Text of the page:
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Olimpia Meucci

Olimpia Meucci, MD, PhD


Department: Pharmacology & Physiology


  • MD, PhD - University of Naples, Italy (1994)

As a tenured professor in the Department of Pharmacology & Physiology at Drexel University College of Medicine, Dr. Meucci actively contributes to the educational mission of the College's graduate and medical schools. Due to the interdisciplinary nature of her work, students from different graduate programs usually train in her laboratory, and she also holds a secondary appointment in the Department of Microbiology & Immunology. In addition to her involvement in various institutional and extramural committees, Dr. Meucci is one of the co-directors of the Temple/Drexel/UPenn training grant “Interdisciplinary and Translational Research Training in NeuroAIDS” (NIH-MH079785), director of the Center of Neuroimmunology and CNS Therapeutics, which is part of the Institute of Molecular Medicine and Infectious Diseases (IMMID), and deputy director of the Clinical and Translational Research Institute (CTRI) of Drexel University.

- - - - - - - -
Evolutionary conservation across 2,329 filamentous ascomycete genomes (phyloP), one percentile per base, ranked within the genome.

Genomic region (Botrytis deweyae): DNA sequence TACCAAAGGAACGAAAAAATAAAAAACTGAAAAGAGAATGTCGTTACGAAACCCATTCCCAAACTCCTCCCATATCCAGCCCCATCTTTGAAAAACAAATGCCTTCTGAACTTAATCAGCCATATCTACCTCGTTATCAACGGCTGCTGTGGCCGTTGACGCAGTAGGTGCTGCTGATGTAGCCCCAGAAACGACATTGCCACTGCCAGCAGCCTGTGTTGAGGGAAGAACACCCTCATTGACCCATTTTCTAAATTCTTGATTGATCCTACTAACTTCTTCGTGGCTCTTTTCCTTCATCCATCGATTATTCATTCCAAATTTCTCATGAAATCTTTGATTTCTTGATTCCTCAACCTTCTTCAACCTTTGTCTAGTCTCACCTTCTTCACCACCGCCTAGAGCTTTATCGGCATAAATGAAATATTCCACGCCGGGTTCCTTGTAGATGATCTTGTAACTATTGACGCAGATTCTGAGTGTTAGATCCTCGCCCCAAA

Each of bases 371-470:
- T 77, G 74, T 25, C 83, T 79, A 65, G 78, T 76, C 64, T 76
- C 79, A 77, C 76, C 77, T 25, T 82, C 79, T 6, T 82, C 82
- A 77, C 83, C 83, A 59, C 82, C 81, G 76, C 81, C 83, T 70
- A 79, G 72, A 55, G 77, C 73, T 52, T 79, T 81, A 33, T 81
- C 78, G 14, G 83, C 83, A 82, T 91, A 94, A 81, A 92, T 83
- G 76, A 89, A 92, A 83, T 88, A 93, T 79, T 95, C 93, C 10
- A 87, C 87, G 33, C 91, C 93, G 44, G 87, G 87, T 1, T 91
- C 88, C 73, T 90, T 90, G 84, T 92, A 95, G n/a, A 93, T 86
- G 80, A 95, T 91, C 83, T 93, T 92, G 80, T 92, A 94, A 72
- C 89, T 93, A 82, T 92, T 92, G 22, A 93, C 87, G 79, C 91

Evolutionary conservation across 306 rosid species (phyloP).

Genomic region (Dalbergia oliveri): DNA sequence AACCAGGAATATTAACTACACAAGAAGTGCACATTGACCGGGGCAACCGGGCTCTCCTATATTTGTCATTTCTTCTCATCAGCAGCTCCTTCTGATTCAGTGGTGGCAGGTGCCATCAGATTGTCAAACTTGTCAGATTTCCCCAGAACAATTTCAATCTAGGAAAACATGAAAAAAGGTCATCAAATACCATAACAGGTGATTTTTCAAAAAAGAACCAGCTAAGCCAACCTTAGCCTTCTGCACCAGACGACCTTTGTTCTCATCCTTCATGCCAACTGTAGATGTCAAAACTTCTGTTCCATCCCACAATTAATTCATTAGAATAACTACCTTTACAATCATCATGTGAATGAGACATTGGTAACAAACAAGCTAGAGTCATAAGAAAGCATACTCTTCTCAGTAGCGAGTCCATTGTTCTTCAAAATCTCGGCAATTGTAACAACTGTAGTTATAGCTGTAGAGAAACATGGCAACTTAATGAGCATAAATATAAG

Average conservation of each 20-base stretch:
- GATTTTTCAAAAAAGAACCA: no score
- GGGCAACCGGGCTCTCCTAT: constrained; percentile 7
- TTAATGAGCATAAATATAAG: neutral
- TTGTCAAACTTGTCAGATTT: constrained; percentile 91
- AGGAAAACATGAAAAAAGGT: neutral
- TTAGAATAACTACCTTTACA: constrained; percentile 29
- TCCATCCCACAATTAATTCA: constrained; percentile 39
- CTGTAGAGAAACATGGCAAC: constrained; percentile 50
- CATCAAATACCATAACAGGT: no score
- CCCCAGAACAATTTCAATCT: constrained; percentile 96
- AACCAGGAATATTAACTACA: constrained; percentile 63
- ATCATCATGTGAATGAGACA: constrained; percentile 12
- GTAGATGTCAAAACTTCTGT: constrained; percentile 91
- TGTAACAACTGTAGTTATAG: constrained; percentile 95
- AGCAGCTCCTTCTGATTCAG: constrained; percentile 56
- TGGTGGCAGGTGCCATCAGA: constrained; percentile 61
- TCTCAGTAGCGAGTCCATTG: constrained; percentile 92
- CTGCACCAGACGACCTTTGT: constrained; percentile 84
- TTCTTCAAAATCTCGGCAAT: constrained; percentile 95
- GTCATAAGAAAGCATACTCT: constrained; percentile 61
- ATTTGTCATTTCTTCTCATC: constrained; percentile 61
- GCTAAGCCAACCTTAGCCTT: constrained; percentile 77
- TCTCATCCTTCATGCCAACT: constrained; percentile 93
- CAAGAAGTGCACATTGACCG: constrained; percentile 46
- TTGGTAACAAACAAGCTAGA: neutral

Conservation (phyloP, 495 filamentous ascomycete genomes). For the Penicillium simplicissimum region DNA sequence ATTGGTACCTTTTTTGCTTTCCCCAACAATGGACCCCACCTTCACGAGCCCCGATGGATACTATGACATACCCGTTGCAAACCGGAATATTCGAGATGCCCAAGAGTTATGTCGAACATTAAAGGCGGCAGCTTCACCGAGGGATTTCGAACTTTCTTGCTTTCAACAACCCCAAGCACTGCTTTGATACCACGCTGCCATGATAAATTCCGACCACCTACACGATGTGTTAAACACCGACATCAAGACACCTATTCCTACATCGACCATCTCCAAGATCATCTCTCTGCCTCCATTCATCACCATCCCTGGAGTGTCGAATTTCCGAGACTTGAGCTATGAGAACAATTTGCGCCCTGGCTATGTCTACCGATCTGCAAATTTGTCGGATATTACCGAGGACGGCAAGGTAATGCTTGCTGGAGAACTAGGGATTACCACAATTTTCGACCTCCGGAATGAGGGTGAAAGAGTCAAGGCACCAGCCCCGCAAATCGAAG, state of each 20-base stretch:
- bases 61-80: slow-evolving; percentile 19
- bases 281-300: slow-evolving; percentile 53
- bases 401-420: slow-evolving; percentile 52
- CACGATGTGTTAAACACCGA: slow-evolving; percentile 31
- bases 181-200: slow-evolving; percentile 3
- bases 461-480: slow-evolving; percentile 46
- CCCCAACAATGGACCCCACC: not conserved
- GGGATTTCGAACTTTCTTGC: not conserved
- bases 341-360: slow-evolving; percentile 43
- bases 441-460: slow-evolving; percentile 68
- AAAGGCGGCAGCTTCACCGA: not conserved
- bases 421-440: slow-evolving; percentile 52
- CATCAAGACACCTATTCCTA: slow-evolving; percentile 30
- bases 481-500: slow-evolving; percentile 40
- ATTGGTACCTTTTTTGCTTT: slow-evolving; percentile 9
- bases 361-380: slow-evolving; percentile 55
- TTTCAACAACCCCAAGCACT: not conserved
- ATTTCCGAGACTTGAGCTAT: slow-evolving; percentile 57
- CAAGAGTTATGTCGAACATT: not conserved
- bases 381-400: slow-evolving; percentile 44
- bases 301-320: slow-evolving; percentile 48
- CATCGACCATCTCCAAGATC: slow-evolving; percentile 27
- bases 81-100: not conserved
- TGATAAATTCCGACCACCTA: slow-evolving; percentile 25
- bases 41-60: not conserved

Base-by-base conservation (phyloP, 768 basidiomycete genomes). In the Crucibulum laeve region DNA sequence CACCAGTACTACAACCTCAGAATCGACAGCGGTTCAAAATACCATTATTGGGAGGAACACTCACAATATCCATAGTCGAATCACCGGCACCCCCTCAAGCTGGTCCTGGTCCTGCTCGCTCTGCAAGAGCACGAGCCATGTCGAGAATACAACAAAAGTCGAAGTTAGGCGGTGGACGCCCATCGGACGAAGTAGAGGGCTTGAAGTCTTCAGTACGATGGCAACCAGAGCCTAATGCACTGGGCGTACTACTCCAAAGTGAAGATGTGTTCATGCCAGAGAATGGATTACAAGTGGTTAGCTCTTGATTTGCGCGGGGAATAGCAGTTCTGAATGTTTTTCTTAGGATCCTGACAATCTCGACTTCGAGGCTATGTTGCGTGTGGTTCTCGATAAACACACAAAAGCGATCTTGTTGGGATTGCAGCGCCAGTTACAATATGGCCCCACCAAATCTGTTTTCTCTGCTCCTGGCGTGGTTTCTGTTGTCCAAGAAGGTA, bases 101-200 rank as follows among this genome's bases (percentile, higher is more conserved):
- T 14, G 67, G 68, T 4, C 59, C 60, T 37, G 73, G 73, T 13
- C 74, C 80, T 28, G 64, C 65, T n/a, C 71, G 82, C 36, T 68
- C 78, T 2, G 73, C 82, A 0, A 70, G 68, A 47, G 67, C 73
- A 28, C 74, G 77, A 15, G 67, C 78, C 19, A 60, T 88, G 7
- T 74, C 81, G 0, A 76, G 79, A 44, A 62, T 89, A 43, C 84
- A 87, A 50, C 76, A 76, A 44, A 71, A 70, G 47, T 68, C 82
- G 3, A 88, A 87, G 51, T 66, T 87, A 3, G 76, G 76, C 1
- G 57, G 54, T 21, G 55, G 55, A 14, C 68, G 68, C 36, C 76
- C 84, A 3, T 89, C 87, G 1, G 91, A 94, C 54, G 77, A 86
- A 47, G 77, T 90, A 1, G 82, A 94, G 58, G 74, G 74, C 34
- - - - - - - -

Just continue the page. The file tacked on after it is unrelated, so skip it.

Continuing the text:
The overall goals in Dr. Meucci's laboratory are to identify targets for novel therapeutic approaches against neurodegenerative/neuroinflammatory disorders and contribute to the development of neuroprotective drugs. Research efforts over the last two decades have primarily focused on HIV-associated neurocognitive disorders (HAND), with a main interest in the interplay of host, viral and environmental factors in neuropathology.  Due to the close link between HIV infection and drug abuse, an active area of research in the laboratory is the interaction of opiates with the endogenous chemokine system – a crucial regulator of both immune and nervous system function.

Work from the Meucci lab has significantly contributed to the current knowledge of chemokine physiopathology in the central nervous system (CNS) and to the identification of cellular and molecular mechanisms of HIV neuropathogenesis, revealing promising therapeutic targets against HAND and other neurodegenerative disorders. These efforts have focused on the CXCL12/CXCR4 and the CX3CL1/CX3CR1 chemokine-receptor pairs, which are both constitutively expressed in the CNS and involved in essential neuronal and glia functions. The experimental approaches used in the lab include in vitro, ex vivo, and in vivo model systems (i.e., primary neuronal and glial cultures, brain slices, animal models, and human specimens) aimed to investigate mechanisms of disease at the cellular/molecular and system level. Additional collaborative projects relate to the role of chemokines in cancer.